State inspectors are investigating what caused a 125-ton (109 t) concrete overpass to fall onto Interstate 70 the evening of Dec. 27.
Pennsylvania Department of Transportation (PennDOT) officials said the Lake View Drive Bridge was last inspected in March 2004, and it was visually inspected again in August. The bridge collapsed the same day a news article in the Patriot-News of Harrisburg reported that four out of every 10 bridges in Pennsylvania are structurally deficient or functionally obsolete.
The state owns and maintains approximately 25,000 bridges. Six thousand others are owned by counties and municipalities. Approximately 25 percent of state-owned bridges show significant deterioration to their decking, piers or other integral parts, according to the Federal Highway Administration (FHWA). Engineers have lowered weight limits on more than 700 bridges and closed 50 of them, according to the Patriot-News.
“Bridges must be inspected bridges every two years,” said Jeff Breen, PennDOT’s maintenance chief in Washington County. The next inspection was slated for March 2006.
Michael Baker Corporation of Moon Township, PA, is conducting forensic diagnostic tests on the samples of concrete removed from the scene. Investigators are trying to determine whether overweight truck traffic on the bridge was to blame, or if oversized vehicles colliding with the base of the bridge could have caused the collapse. Road salt and anti-skid run-off could be another factor. PennDOT does not have an estimate on how long the testing will take.
Early speculation also pointed the finger at possible mine subsidence beneath the overpass, but the Pennsylvania Department of Environmental Protection (DEP) has since ruled this out.
“This region of Pennsylvania is very active in longwall coal mining,” said District 12 PennDOT Spokesperson Valerie Petersen. “The DEP tested the site and determined that the Lake View Drive Bridge was not a mining area.”
“There are no active deep mines under I-70 at this time,” said Betsy Mallison, spokeswoman of the state Department of Environmental Protection. Mallison went on to say that mining was detected 15 ft. from the bridge but that did not affect the bridge in any way.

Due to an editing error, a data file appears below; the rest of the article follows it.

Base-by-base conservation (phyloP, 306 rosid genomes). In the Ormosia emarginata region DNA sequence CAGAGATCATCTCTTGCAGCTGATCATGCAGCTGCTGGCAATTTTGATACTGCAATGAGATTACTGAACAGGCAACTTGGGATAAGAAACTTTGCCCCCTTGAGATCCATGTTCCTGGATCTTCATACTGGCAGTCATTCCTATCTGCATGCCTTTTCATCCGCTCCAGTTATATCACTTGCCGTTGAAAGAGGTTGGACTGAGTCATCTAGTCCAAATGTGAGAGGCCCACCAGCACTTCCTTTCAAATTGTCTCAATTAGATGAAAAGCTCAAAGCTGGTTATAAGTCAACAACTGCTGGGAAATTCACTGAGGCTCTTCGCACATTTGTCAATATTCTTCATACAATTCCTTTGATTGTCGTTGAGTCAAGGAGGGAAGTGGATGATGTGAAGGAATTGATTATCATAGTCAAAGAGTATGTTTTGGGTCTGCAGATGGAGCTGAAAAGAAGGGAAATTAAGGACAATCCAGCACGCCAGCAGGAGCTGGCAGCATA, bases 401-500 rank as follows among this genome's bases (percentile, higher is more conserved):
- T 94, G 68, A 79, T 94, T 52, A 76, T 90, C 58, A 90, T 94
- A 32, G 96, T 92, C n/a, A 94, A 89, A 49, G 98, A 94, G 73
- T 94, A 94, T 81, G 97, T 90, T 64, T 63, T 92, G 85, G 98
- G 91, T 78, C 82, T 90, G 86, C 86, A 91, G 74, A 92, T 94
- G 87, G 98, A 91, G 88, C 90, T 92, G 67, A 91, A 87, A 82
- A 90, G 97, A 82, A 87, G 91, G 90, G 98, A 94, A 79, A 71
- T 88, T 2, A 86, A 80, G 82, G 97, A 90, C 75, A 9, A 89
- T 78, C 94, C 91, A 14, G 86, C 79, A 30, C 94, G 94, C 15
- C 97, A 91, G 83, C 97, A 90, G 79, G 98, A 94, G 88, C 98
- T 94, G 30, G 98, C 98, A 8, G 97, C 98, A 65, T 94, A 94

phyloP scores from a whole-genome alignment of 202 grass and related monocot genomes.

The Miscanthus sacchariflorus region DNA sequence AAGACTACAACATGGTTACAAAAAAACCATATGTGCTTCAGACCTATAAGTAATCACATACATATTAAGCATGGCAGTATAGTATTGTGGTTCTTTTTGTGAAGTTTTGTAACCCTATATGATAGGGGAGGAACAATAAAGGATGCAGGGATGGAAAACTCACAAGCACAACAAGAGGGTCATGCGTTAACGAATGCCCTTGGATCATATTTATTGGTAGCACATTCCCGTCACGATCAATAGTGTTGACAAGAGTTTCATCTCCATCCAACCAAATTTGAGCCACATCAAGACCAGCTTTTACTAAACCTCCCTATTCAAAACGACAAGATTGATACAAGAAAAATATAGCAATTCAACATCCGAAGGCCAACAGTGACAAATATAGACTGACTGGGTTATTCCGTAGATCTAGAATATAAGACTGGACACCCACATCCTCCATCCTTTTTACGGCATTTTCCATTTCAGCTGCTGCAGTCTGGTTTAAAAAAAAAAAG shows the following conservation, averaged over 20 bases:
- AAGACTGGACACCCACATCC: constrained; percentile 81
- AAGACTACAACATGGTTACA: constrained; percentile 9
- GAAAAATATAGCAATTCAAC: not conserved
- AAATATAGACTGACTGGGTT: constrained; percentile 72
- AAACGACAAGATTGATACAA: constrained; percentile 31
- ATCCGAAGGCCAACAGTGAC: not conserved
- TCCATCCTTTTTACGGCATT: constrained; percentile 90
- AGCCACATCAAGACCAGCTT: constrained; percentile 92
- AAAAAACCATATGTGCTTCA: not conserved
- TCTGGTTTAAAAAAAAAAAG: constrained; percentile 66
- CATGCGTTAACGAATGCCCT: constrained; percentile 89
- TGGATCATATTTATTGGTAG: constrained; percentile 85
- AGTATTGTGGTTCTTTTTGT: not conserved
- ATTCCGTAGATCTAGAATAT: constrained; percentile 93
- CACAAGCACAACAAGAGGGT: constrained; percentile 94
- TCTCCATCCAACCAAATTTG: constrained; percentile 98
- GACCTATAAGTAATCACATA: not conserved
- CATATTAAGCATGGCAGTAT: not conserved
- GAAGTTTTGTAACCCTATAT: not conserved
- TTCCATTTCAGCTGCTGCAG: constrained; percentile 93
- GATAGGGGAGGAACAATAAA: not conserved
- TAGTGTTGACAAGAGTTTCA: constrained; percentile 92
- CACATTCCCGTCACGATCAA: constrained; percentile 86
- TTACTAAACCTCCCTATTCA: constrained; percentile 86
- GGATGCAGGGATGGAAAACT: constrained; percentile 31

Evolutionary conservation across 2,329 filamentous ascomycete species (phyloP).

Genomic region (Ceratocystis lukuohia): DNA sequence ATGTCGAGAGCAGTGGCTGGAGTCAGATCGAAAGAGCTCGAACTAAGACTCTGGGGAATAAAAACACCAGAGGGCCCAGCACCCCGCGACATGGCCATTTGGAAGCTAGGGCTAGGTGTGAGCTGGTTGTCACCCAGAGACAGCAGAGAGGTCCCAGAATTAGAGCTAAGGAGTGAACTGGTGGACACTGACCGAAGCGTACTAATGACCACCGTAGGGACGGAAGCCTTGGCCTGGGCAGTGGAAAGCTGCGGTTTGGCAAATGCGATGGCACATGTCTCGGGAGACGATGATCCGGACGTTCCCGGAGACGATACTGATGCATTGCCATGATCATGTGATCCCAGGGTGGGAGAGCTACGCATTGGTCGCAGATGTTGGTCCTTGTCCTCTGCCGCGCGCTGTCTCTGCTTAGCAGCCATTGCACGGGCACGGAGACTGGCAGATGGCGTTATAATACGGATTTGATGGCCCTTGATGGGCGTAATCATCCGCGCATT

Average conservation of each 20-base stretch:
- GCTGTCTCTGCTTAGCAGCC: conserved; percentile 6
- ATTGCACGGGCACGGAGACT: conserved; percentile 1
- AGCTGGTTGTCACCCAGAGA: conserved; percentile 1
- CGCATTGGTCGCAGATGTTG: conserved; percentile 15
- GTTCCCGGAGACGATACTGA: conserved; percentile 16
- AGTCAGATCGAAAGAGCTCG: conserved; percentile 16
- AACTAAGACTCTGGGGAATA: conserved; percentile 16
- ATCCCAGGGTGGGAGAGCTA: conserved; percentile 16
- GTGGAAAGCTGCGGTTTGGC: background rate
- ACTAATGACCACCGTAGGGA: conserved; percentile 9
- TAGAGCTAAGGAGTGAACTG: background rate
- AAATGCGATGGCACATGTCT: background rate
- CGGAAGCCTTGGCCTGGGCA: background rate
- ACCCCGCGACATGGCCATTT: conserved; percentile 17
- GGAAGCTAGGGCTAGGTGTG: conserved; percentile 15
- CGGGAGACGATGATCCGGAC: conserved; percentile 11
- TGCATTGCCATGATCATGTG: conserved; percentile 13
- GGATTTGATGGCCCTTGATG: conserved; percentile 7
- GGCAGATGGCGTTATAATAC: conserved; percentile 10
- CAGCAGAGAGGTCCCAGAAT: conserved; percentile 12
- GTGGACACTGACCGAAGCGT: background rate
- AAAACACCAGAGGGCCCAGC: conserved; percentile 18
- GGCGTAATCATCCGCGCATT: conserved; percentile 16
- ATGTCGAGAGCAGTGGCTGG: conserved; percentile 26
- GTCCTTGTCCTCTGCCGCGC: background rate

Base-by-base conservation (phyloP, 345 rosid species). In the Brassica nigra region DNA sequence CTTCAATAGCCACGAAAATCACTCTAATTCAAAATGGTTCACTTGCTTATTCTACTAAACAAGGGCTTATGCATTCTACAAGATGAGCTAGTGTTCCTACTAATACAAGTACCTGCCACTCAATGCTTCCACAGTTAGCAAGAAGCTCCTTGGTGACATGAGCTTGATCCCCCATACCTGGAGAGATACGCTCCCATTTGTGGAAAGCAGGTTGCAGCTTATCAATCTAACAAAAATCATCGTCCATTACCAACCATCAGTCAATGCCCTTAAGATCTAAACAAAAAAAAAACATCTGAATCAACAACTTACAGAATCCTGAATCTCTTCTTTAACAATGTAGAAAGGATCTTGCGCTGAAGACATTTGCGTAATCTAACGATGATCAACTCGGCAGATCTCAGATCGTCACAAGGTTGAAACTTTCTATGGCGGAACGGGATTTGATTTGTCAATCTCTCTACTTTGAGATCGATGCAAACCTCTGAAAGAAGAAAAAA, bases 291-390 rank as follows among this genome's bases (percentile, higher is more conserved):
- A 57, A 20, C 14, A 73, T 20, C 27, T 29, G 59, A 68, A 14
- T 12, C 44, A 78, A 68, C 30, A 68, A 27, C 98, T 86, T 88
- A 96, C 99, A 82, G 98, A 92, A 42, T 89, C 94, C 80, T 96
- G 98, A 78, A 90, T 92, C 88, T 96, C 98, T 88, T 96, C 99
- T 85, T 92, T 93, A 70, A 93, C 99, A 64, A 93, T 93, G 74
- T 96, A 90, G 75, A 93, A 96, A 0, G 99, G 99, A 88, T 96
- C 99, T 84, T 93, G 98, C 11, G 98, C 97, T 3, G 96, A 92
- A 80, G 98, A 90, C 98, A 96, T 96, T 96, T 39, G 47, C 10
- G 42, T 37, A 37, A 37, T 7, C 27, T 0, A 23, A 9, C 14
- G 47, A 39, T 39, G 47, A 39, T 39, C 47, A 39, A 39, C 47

The concrete fell between vehicles passing underneath approximately 5:45 p.m., authorities said. Small pieces of debris fell on a passenger car before the rest of the abutment from the Lakeview Drive Bridge crashed onto I-70 in South Strabane Township, approximately 20 mi. south of Pittsburgh, not far from the highway’s south junction with Interstate 79. The driver and passenger of the car on which debris fell were not injured, police said.
Two large concrete sections formed a “V” when they fell onto the roadway. A minivan driven by Vickie Scott Barber, of Cincinnati, and carrying her two small children, hit the fallen concrete, state police said.
Barber and her 22-month-old son were treated at a local hospital. Her 6-year-old daughter was flown by helicopter to Children’s Hospital of Pittsburgh to be treated for a possible leg injury, police said.
“This could’ve been a major catastrophic occurrence,” Breen said.
Gaylord Plants was nearby when he heard a loud boom and screeching tires. He dialed 911 and then went to investigate, stopping his truck on the bridge.
“I said, ’Holy cow, the whole side of the bridge is gone. We’d better get the heck off of here,’” he said.
With an average daily traffic (ADT) of more than 20,000 vehicles on I-70, PennDOT crews had to work fast to clear the debris and re-open the interstate.
“The westbound lanes were open by 6:15 p.m. on the December 28, followed by the eastbound lanes later that evening at 10 p.m. Emergency bids will be let soon to have the overpass razed,” said Petersen.
The ADT on Lake View Drive is only approximately 400 and the detour is short, but PennDOT said that it will be replacing the bridge in the future. Bids for rebuilding the bridge have not yet been let.
“Our first priority is to remove the bridge and ensure the safety of motorists,” said Petersen. CEG
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